Sounds good although not sure why the cable is listed as a positive. Still think they could have gone the quest route and had the cable for graphically intense games but a wireless option for physical and room scale games
If this thing is cheaper than the console itself, it’ll be a bloody miracle.
@Deljo because as they state it means it doesn't have to have its own power supply.
Amazing times ahead cant wait for a full reveal, price, hopefully a new Astrobot to show off that screen fidelity.
Ah man I was already on board but it just gets more enticing the more I hear.
The cable is... Mmm I had the psvr an I have a quest2 and playing wireless is supreme.
@riceNpea completely understand that but a little extra weight distributed around the headset is still preferable to being tethered imo
@MattSilverado PSVR2 had brilliant specs including OLED screen, will get great support from Sony, will no doubt have an excellent library of games to come and what you focus on is it having 1 USB cable 😆 glass half full. wireless is great, sure, but 1 USB cable is not going to detract from the experience unless you are determined to let it. It's not going to be like the thick jump leads PSVR had.
@Deljo that really depends on how that extra weight affects the design of the headset and it's comfort. They must've thought about it and ruled it out either becasue it ruins the balance, makes playing for a long time uncomfortable or makes it too expensive and could mean sacrificing something else, like the OLED. For a second generation VR headset that's got specs that rival the best in the market AND an HDR OLED screen I accept that it has 1 USB cable to deal with if that's the price I have to pay.
What it means is that the next gen is guaranteed to be wireless and there's no way I'm not supporting PSVR2 and risking that not happening.
@Deljo Then the headset would need to have it’s own computational power and be more expensive to be like the quest. It’s a waste. It uses the PS5 to compute games, not the headset itself. You’re asking for it to be another $200-300 so it can play certain less intensive games without a wire.
@riceNpea @Jaz007 all fair points and I agree with them but for me wireless really is the gamechanger. I'm rebuying some of the same games for the quest that I already own on the psvr, saints and sinners for example, just because the gameplay is so much better. The mini golf game is fantastic but I end up moving all around the living room which just isn't fun with a wire hanging of your head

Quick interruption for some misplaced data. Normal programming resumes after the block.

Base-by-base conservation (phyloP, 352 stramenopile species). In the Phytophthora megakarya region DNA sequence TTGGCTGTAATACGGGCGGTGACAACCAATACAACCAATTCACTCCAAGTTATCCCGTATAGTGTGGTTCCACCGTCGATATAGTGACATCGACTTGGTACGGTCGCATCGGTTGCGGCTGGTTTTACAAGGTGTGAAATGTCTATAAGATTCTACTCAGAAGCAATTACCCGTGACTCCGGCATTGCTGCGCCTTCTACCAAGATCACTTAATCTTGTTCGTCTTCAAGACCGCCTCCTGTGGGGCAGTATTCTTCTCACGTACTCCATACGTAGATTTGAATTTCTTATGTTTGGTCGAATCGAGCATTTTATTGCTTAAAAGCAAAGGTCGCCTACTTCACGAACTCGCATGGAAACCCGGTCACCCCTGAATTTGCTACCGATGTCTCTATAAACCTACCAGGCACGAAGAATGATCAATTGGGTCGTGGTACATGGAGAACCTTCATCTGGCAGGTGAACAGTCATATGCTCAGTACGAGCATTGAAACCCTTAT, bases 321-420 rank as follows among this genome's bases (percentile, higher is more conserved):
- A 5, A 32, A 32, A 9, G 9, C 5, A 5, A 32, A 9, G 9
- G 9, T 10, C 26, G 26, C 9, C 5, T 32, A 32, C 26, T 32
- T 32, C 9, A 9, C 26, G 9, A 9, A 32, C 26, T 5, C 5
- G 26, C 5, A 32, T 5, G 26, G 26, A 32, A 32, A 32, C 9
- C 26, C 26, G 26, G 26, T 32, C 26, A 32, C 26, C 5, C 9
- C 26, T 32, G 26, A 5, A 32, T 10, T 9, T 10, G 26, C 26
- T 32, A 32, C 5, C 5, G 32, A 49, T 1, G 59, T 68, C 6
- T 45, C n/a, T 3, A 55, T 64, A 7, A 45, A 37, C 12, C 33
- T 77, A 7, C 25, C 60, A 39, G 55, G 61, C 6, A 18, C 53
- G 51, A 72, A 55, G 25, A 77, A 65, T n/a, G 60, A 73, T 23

@NeonPizza If Sony did add a wireless connection for the PSVR2. I doubt the lost would be as big as it is on the Vive Pro 2 with the wireless adapter... Vive Wireless adapter is 5 or 6 years old at this point, and wireless technology had improved a lot since then.
Give me a 25’ relaxed cord and I might be interested.
My retinas are ready !
@SoulChimera What you want is a real life NerveGear (Sword Art Online), but without the threat of dying or injury.
With what is know of the resolution this would mean very small screens and a very limited FOV with current lens tech. They would need to have a massive set of lenses to make this work so I'm not sure this makes any sense at all.
I'm a huuuge fan of PSVR, and I understand the relevance of PPD. PPI may give us clues to the size of the displays, and therefore Its weight and form factor (e.g. if this puts us in Micro-OLED display territory).
But! We know that by the official resolution specs, each display will have about 4 times the pixel count of PSVR1. Take the PPI or PSVR1 and compare it to PSVR2, and it's about 4 times more (and will be arguably a bit more due to being 800+), predictably so.
This means then that the actual overall size of the display screens (in centimetres) could be similar to PSVR1 all the same, and not particularly smaller, or lighter, from a form factor point of view. Meaning, it may well NOT have typical, small form factor VR Micro-OLED displays either.
The PPI of PSVR2 tells us nothing new, compared to when we learnt about the resolution of the displays. It a bit of a non-news issue at the moment. Don't know if this makes sense to anyone.